There’s no doubt that temporomandibular joint disorder or TMJ has become more visible in the last decade. A simple search will pull up thousands of pages which include articles, treatments, and lists of symptoms. Undoubtedly, this is a good thing for TMJ sufferers, as attention leads to more research and, eventually, better treatments. Unfortunately, over-familiarity can also lead to misinformation. If, while eating, you experience a popping or clicking sound, you will probably attribute this as a symptom of TMJ. The truth, however, is that the temporomandibular joint is a complex system that can cause symptoms throughout the body, not just in the jaw, and these symptoms should be taken seriously.
If you experience these symptoms, don’t ignore them! Seek a consultation with a local dentist with TMJ expertise.
Ringing in the Ears
Also known by its medical term, tinnitus can be experienced in many different ways. While some hear it as a ringing, others can hear tinnitus as clicking, buzzing, or a roaring noise, like the sound of the ocean. This common TMJ symptom is linked to the jaw through the complex musculo-skelature of the skull. The temporomandibular joint are two joints that connect the jawbone to the temporal bone. Because of its closeness to the ear canals, any dysfunction of the joint can affect the ear canals. If you notice ringing while eating, this could be a sign to see a dentist about your TMJ.
Numb or Tingling Fingers
Fingers that often tingle or become numb is definitely not what most associate with TMJ. Based on simple body geography, its seems out of the ordinary that the jaw could affect the fingers. Interestingly enough, however, our spine is very sensitive to any equilibrium shifts, including those that occur in the jaw. These imbalances can cause shoulder and neck issues which can transfer to the fingers. Pressure can be put on nerves as they exit the spine or as they thread through the shoulder. This pressure can affect the nerves’ ability to carry sensory information from the fingers, causing them to feel numb or tingly.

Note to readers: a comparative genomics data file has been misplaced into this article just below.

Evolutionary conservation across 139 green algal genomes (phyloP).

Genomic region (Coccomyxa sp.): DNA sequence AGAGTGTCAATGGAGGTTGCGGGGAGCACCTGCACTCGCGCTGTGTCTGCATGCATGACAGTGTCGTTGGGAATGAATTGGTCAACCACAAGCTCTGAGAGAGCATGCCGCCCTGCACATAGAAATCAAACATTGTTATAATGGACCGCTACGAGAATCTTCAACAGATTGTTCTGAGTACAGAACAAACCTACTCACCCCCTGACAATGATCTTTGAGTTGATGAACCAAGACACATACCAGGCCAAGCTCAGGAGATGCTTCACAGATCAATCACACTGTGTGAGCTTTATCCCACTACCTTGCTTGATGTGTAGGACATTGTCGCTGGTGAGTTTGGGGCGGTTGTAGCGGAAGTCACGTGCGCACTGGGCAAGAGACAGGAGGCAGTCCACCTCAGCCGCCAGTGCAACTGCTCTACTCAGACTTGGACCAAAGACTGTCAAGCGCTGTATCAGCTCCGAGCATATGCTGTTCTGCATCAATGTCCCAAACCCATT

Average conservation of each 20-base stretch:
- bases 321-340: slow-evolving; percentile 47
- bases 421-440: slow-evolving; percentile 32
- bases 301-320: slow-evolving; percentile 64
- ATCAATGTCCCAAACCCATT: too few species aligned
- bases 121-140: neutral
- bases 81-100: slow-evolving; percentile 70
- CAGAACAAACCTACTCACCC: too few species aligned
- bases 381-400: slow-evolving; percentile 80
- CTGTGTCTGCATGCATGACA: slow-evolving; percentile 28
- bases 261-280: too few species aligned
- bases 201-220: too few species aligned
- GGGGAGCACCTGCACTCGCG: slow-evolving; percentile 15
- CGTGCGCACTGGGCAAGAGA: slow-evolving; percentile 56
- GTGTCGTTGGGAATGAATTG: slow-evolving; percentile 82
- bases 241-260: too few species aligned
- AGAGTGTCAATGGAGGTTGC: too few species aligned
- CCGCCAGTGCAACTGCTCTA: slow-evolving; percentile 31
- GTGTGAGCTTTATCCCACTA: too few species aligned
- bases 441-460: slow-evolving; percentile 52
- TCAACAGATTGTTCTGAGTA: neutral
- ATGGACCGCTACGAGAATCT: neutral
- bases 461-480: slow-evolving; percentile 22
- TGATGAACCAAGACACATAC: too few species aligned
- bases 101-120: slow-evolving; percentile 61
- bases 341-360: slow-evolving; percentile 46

Frequent Headaches or Migraines
Tension stored in the jaw muscle can transfer to several other structures in the skull. The result of this transfer can cause symptoms like tension headaches, which have been described as a “vice-like” tension or squeezing sensation around the skull. Tension headaches are one of the most common headaches that occur, and usually clear up with over-the-counter medication. However, they have been known to trigger more serious headaches, such as migraines.
While migraines have yet to be linked to TMJ, the exact mechanism which causes migraines is largely misunderstood. It’s thought that the trigeminal nerve plays a critical role in migraine and migraine treatment, and a possible link to TMJ, as TMJ can overstimulate the trigeminal nerve.
If you’re having TMJ problems, give Excellence in Dentistry a call at (907) 349-0022 to let us at help today!